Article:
“Clare Hall saved me from the idea that the more you repudiate, the more successful you are”

Christos Kalli is a Life Member of Clare Hall. In this blog we learn what he’s been up to since graduating from Cambridge — including a glimpse of recent poetry based on Cypriot mythology, trauma, and history

I have recently joined the Department of English at the University of Texas as a PhD student.
Here I attempt to wear — sometimes on top of each other — the hats of the poet and the poetry scholar. As a poetry scholar I am conceptualising a doctoral project that maps a US counterhistory of the epic form from the 1960s to the present, after the modernist flourishing of the epic in American poetry. I want to systematically explore how contemporary ethnic American writers have critically and creatively revised the tradition of the epic (which, in the US context, is affiliated with nation, masculinity, and empire), against the backdrop of a country that continues and often fails to confront its own colonial past and legacies.

As a poet, born and raised in Cyprus, I am writing a series of poems that explore Cypriot mythology, trauma, and history.
Sometimes personal (as the son and grandson of people who had to migrate from their houses during the war of 1974), the poems celebrate everything that is beautiful and unique about Cyprus, including the island’s heroes and simplest pleasures.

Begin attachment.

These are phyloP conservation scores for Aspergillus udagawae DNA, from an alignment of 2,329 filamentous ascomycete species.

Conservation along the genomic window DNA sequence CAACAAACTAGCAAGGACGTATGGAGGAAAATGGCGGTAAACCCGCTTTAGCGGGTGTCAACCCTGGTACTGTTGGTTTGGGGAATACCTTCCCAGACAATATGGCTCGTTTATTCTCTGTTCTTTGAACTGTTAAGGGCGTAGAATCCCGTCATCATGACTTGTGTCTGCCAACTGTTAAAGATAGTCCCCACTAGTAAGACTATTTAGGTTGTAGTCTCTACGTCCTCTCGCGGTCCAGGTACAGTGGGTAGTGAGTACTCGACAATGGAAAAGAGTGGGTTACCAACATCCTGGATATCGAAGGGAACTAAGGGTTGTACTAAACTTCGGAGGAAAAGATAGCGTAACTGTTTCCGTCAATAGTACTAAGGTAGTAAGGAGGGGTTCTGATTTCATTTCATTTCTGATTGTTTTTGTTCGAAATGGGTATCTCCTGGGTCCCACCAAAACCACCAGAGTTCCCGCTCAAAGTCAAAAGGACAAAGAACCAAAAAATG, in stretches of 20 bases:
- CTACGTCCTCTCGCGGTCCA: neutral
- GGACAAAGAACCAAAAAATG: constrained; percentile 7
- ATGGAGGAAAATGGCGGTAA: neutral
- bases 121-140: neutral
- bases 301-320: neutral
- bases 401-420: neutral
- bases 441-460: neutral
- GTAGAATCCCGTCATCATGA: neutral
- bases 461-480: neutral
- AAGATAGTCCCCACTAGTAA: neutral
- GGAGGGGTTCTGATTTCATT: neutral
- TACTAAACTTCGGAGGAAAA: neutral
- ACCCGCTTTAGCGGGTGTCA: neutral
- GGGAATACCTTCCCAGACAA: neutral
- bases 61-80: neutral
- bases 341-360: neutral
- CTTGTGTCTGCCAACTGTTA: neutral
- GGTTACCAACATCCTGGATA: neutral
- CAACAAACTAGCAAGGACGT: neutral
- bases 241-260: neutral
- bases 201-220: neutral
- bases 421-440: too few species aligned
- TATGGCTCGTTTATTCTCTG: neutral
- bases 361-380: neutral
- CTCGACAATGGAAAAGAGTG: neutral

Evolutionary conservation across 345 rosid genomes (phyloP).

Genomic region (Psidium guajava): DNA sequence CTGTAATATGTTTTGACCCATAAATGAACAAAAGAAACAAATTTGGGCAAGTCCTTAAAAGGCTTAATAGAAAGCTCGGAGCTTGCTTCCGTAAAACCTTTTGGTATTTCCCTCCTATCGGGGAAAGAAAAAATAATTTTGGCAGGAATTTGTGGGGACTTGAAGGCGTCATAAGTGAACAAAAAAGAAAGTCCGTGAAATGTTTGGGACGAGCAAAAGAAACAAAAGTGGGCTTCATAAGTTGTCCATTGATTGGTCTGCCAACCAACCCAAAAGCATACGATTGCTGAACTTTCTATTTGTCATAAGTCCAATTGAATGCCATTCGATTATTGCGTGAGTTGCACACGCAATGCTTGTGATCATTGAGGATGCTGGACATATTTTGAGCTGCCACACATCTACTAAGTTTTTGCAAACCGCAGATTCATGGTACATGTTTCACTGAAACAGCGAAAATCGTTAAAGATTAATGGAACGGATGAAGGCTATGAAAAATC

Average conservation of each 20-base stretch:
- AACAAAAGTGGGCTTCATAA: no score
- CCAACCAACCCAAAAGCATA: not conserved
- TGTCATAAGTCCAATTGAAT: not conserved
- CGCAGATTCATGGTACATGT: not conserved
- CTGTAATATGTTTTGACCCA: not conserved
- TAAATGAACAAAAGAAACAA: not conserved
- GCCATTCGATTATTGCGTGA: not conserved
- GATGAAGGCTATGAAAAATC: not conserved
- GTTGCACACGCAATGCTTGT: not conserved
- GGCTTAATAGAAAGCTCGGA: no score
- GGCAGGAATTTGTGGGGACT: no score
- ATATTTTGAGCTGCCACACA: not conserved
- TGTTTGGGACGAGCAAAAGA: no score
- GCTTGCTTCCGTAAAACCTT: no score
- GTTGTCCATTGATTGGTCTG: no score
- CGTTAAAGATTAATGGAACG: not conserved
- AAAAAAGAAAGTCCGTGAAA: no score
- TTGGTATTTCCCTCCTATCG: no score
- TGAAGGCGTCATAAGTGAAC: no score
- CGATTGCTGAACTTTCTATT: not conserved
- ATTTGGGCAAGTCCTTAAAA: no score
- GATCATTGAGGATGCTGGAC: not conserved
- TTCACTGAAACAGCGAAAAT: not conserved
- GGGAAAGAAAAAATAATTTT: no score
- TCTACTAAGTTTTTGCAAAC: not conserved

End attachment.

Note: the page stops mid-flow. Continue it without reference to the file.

Clare Hall means so much to me, but primarily it means friendship.
The College saved me from the idea that the more you repudiate, the more successful you are. Its social events and close-knit community allowed me to meet not only exceptional people, but some who truly brightened my days, then and ever since.

I would like to share the poem ‘Elegy for my Grandmother’s Hip’, originally published in The Minnesota Review.
As a central part of the poetry collection that is accumulating, ‘Elegy’ focuses on persistence and survival:

Click here to read the poem.

One thing few people know about me…
is how many times I’ve watched the film Juno. Most people think I’ve only watched it twice. The real number is scary.

Learn more about Christos’ work at www.christoskalli.com

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